You can develop confident composure in other ways. (1) Examine your angry assumptions. Maybe you assumed you must not suffer inconvenience, and think that highway slowpokes should be eradicated and you are the person to do it. (2) Switch from ego anger to an enlightened perspective. Instead of muttering under your breath, you experiment with perspective. Perhaps the slower driver recently suffered a life tragedy and felt preoccupied by grief. Perhaps the person was floating down the road in a world of fantasy (unlike us angels). Even if the person is passive-aggressive, why play the game? With a new perspective, you arrive at your destination safe and relaxed. (3) Accept reality. "Hey," you tell yourself, "the situation is as it is. I'll get to my destination a few minutes later." By making your impatience the target for self-correction, you steer toward a destination of confident composure. You let go of the hot coal. Now, where did your road rage go?
The Anger-Anxiety-Procrastination Connection
Buddha has another message: The mind is everything. What you think you become.
Linda has a serious case of confrontation anxiety. She sees normal disagreements as confrontations and she fears them. She believes she can't control her anger. She fears that others will retaliate against her should she express her opinions angrily. She resents that she must squelch her anger to get along. She suppresses, stresses, and stifles herself.
Linda gives herself one excuse after another to avoid addressing her confrontation anxiety. She procrastinates by doing unrelated activities like watching television or playing solitaire. Her hot coal lies in putting off overcoming her confrontation anxiety. Tired of this pattern, Linda chooses to try confident composure -- or at least to act as if she has it. First, she observes people who calmly express their views. She sees that these role models have difference in opinions and yet don't become angry at each other. She chooses to follow their examples.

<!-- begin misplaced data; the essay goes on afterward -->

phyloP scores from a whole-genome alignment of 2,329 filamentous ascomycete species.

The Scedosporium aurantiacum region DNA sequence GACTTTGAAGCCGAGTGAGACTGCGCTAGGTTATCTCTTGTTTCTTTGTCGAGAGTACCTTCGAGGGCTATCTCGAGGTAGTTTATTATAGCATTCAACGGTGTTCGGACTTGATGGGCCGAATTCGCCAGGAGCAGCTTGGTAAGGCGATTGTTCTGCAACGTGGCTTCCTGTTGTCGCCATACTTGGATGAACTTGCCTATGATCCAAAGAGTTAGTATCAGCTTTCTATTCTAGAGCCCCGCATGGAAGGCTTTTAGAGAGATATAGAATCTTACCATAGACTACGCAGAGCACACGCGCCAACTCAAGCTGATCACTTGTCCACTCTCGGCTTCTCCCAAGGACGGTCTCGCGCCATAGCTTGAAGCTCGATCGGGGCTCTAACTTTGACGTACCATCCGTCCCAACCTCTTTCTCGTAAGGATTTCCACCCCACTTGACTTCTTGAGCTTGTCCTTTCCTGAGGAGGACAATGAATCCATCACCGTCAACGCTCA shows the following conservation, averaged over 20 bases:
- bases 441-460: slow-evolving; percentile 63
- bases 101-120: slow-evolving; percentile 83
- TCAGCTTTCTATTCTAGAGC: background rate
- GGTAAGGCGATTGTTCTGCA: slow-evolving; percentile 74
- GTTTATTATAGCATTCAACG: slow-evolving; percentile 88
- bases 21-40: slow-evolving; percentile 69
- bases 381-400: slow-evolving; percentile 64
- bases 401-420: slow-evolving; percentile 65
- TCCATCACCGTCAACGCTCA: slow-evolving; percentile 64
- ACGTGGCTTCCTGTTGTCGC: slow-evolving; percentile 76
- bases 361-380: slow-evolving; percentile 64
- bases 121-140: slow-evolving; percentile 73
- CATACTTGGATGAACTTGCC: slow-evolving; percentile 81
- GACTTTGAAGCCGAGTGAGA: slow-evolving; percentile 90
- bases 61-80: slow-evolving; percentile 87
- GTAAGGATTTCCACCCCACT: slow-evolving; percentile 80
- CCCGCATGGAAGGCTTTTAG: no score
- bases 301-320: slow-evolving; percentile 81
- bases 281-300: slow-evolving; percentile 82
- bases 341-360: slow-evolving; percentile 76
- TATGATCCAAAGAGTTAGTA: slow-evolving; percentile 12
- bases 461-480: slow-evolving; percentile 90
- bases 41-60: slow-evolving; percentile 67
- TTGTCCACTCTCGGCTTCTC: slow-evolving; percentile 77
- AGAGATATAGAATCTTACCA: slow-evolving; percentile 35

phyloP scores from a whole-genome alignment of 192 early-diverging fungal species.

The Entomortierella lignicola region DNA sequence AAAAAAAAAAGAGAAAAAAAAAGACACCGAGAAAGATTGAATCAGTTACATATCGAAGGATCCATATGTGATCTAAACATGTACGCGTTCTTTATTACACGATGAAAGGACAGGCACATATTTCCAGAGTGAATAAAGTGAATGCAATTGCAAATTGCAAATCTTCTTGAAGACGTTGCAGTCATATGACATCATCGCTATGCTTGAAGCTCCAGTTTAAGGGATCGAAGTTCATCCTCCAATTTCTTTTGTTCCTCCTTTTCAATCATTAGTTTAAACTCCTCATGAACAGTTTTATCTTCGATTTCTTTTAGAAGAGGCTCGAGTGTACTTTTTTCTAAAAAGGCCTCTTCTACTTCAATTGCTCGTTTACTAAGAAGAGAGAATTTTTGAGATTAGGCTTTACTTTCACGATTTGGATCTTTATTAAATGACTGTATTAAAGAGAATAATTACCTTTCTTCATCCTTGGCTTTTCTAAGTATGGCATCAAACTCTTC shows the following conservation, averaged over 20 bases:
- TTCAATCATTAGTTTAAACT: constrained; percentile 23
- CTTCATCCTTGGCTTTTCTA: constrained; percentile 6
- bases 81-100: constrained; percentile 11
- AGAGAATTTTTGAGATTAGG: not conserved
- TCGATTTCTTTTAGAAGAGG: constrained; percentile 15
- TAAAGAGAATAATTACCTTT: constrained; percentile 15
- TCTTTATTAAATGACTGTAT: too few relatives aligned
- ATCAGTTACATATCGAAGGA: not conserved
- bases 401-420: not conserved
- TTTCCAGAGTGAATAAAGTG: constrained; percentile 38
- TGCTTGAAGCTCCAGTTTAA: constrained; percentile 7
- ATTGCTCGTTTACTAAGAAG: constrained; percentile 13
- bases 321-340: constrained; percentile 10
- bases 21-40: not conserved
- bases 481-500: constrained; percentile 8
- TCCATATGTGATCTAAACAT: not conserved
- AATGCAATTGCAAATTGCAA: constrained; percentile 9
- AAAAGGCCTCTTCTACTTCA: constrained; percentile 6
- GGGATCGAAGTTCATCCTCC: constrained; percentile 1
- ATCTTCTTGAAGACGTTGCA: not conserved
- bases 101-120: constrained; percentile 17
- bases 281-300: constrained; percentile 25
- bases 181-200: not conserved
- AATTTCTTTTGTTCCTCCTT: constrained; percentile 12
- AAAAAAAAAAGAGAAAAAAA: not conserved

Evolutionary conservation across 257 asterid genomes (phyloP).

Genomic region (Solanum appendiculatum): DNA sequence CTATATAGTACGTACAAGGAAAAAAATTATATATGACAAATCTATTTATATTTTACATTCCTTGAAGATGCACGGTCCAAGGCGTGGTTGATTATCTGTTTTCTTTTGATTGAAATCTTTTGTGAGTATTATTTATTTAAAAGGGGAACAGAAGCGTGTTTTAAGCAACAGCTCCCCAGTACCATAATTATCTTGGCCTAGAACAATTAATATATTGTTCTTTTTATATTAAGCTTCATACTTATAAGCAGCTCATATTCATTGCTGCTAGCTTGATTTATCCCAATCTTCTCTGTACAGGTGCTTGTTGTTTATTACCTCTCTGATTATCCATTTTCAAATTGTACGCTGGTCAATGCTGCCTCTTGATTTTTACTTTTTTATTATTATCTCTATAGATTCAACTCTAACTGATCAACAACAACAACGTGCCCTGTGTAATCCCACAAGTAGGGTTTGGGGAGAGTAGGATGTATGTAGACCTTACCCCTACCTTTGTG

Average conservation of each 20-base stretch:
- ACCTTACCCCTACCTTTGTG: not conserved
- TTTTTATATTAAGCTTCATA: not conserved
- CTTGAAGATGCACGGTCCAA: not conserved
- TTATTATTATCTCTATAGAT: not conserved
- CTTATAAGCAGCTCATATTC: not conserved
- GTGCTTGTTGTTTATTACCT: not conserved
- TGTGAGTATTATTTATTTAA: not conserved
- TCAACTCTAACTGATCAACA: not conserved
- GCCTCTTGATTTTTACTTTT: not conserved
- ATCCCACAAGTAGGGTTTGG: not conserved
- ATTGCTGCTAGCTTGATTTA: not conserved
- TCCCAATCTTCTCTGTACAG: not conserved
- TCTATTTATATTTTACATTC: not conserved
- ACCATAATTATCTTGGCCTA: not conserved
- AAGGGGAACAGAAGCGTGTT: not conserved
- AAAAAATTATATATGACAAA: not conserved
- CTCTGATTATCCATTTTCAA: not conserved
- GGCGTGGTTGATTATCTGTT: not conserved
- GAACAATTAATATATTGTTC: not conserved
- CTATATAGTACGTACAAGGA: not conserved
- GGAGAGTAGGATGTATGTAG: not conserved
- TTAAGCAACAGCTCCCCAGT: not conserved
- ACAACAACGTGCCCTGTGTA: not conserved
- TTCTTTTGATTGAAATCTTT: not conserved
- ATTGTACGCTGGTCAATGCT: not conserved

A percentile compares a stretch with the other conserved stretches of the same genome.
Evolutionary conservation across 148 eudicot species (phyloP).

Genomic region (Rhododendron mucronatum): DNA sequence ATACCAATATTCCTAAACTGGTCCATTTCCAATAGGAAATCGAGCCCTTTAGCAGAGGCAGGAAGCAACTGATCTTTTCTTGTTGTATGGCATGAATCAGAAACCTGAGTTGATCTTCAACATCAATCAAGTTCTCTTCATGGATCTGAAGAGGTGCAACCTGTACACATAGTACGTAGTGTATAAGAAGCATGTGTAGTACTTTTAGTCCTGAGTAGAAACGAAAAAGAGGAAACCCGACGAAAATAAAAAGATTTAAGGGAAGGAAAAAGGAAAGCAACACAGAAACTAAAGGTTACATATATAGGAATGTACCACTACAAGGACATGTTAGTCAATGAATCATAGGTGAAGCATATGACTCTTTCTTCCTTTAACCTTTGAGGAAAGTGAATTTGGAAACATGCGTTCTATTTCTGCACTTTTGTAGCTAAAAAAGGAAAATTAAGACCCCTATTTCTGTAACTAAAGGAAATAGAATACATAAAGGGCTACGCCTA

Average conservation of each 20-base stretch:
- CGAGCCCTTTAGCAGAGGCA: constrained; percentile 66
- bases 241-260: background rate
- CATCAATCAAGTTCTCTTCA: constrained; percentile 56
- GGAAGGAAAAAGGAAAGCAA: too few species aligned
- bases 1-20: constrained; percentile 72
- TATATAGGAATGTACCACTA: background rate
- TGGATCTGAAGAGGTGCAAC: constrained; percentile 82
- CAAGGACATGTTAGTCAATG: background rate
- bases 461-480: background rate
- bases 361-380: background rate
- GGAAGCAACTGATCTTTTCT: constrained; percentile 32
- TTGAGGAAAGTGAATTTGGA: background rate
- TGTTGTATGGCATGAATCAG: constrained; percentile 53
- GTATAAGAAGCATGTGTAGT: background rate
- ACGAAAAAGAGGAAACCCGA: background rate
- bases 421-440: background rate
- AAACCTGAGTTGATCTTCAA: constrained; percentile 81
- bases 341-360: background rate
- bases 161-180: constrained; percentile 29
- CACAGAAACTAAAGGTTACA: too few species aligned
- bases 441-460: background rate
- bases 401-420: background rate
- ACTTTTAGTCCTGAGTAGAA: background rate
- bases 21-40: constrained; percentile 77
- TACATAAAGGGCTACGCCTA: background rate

Instead of blaming herself for having a problem, Linda chose to stop procrastinating by first accepting that she could (1) change course; (2) break her challenges down into chewable bites; (4) develop a can do form of reasoning; (5) accept her emotions without squelching them; and (6) change her behavior by acting as if she could exchange opinions without argument and anger.
Linda put her new views into practice. She started by sparingly stating minor differences of opinions with her friends. She surprised herself when she first experienced a profound sense of confident composure. She got positive feedback. One friend said, "Linda, you seem different. I like the difference."
Boosting Confident Composure
"Anyone can become angry. That is easy. But to be angry with the right person, to the right degree, at the right time, for the right purpose and in the right way... that is not easy." (Aristotle)
Anger connects to a perception of power. In primitive times -- as in some prisons -- power and aggression may have been safer than flight. Ego anger is different. It's triggered by erroneous expectations and irrational demands. This anger may seem automatic. However, scratch the surface and you'll see you have a choice to think, feel, and act differently. Believe that you can respond reflectively and effectively, and you can do what you believe.
No one is perfect. At times, you won't feel confident or composed. It helps to remember that this is an opportunity to get back to practicing steering a steady life course with confident composure.
For more information and solutions for anxiety, see The Cognitive Behavioral Workbook for Anxiety
For how to think your way out of emotional muddles, see: REBTnetwork.org.
Dr. Bill Knaus, Ed.D. & Dr. Irwin Altrows, Ph.D., a psychologist in private practice, Kingston, Ontario, Canada